I recently came across a startling statistic: 80 percent of men die married, while 80 percent of women die single1. Due to increased longevity and other societal factors, this is a reality that women must face. And when it comes to finances, the issue is even more pronounced. Studies still show that women are earning 77 cents to every male dollar2, so it is imperative that we take control of our finances today to ensure our financial security tomorrow.
The numbers don’t lie. According to the ‘Stick With It’ study from financial security company Northwestern Mutual , only 21 percent of women have financial goals that extend more than 10 years, while one-third of men have financial goals on that timeline.
The research was conducted by Harris Interactive and surveyed 1,000 men and women to gauge the financial tenacity of Americans today. It also uncovered wide-ranging insights into how women and men prioritize their goals and pursue them over time.
While the research found that in many aspects of our lives women are more goal-oriented than men, this isn’t the case when it comes to long-term financial planning. So what can we do to ensure we are adequately prepared for our financial futures?
For starters, we must view income as our most important asset. Because studies show that over time women tend to earn less, we need to be diligent about protecting our income. Additionally, we must give ourselves options. We should not build our retirement savings thinking that we will live to “average life expectancy.” Women live longer than men, and we need to plan accordingly to ensure we are financially secure for life. Remember, it’s not about getting to retirement… it’s about getting through retirement.
Further, remember that it’s never too late – or too early – to start setting financial goals for the future. The key is to start now. And there is good news for women – the ‘Stick With It’ study also found that we are better at being proactive to achieve goals, using far more strategies to do so than men. For instance, 72 percent of women set interim goals and 57 percent put goals on paper to help keep on track (versus 63 percent and 44 percent for men, respectively).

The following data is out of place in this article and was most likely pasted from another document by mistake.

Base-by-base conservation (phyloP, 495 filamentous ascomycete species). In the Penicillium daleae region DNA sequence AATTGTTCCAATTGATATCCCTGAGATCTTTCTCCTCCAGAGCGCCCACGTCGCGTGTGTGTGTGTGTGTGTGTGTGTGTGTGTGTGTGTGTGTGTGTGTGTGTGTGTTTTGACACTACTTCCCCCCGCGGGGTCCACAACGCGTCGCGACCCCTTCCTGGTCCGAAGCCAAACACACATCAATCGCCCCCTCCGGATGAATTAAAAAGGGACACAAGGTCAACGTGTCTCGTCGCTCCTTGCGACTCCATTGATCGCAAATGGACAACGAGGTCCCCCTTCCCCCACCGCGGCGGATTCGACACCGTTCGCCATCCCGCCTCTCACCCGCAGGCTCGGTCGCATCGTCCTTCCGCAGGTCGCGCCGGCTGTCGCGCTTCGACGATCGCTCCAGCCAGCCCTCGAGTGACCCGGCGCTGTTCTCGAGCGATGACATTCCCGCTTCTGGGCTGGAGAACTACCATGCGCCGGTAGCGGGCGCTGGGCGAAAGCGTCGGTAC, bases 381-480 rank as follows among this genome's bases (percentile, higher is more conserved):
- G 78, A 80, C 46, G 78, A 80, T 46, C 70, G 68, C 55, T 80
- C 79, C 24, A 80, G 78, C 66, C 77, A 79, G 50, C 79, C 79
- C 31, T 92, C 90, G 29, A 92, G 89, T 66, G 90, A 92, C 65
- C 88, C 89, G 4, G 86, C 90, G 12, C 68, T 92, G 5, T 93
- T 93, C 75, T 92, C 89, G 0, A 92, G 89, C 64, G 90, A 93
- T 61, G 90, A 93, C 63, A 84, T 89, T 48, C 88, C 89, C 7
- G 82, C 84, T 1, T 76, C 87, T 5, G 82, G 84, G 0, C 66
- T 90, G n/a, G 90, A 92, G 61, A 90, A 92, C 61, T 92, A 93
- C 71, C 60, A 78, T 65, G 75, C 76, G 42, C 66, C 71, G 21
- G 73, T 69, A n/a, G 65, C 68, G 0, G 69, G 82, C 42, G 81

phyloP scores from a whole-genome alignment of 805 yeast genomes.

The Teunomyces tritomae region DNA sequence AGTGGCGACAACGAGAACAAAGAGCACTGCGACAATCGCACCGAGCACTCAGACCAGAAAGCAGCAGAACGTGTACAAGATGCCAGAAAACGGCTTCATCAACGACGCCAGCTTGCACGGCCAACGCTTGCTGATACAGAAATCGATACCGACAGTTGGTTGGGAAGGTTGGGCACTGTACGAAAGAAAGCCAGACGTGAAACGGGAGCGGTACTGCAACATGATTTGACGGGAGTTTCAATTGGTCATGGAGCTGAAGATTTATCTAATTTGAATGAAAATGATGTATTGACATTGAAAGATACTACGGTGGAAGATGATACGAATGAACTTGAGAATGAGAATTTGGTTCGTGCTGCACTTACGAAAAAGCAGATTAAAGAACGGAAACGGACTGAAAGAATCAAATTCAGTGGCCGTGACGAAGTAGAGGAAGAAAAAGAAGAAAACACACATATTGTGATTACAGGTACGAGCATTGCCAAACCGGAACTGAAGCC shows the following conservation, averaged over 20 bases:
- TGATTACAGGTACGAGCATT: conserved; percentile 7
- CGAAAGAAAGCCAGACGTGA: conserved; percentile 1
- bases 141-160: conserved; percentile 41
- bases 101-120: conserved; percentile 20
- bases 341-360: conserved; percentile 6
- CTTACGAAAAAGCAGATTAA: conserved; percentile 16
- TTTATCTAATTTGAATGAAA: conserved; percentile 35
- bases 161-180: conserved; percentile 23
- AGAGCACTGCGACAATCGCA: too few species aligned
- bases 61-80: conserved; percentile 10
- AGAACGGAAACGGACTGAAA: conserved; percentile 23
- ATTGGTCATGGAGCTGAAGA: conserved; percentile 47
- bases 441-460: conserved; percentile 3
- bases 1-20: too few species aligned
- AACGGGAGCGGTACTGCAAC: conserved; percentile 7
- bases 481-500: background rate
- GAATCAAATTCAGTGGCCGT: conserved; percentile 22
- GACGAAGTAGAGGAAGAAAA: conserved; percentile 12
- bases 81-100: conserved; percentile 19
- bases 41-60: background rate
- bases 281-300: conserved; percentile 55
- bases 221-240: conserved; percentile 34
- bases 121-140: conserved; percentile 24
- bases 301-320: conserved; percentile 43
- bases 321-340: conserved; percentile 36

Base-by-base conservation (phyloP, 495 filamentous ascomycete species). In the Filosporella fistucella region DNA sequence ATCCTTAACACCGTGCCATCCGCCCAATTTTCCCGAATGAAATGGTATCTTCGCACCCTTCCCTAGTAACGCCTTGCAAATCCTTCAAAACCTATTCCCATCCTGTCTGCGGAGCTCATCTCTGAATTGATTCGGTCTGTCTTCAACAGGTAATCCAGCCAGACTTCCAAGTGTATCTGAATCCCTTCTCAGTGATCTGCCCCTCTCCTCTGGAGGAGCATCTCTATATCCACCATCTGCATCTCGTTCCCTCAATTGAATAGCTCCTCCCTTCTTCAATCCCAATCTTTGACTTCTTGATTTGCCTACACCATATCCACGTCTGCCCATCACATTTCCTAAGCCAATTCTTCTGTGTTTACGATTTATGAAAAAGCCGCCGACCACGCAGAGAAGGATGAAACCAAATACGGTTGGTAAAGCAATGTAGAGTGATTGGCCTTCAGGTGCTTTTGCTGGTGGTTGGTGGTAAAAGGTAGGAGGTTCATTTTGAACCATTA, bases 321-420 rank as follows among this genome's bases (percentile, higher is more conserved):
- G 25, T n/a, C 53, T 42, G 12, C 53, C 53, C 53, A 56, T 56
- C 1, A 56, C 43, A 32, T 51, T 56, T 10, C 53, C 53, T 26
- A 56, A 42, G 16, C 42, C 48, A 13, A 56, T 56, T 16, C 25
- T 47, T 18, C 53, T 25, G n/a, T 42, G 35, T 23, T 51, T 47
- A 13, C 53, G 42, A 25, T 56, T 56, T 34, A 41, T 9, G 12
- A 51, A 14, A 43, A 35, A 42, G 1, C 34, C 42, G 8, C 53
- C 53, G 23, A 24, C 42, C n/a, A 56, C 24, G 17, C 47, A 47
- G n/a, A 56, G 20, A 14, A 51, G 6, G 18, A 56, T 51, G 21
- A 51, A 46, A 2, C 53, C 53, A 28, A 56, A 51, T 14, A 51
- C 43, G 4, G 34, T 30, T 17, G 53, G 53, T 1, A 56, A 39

What’s more, women are more goal-oriented than men when it comes to the short-term financial picture. Nearly two-thirds of us have financial goals that span five years or less, as opposed to only 42 percent of men.
The key is to create both long and short-term financial goals. It’s important to think through what you want to save for now, and in the future. Find an advisor that you trust to help you make tough decisions and keep you on track. Then, stick with your plan.
But remember, life isn’t all about finances. The study also revealed that women define success by more than just their net worth. Women are much more likely than men to define success as being healthy (82% vs. 75%), spending quality time with family (79% vs. 70%) or having a good of a relationship with their significant other (75% vs. 68%).
My message for women: step up and take an active role in your finances. In the end, you’ll only have yourself to thank.
Rebekah Barsch is vice president of market strategy and training at Northwestern Mutual. She is responsible for leading the development of Northwestern Mutual’s strategies surrounding retirement and financial security.Barsch holds a Bachelor of Science degree from the University of Wisconsin-La Crosse, and an MBA from Northwestern University’s Kellogg School of Management.
2 Report: Women in America, U.S. Department of Commerce, Economics and Statistics Division, March 2011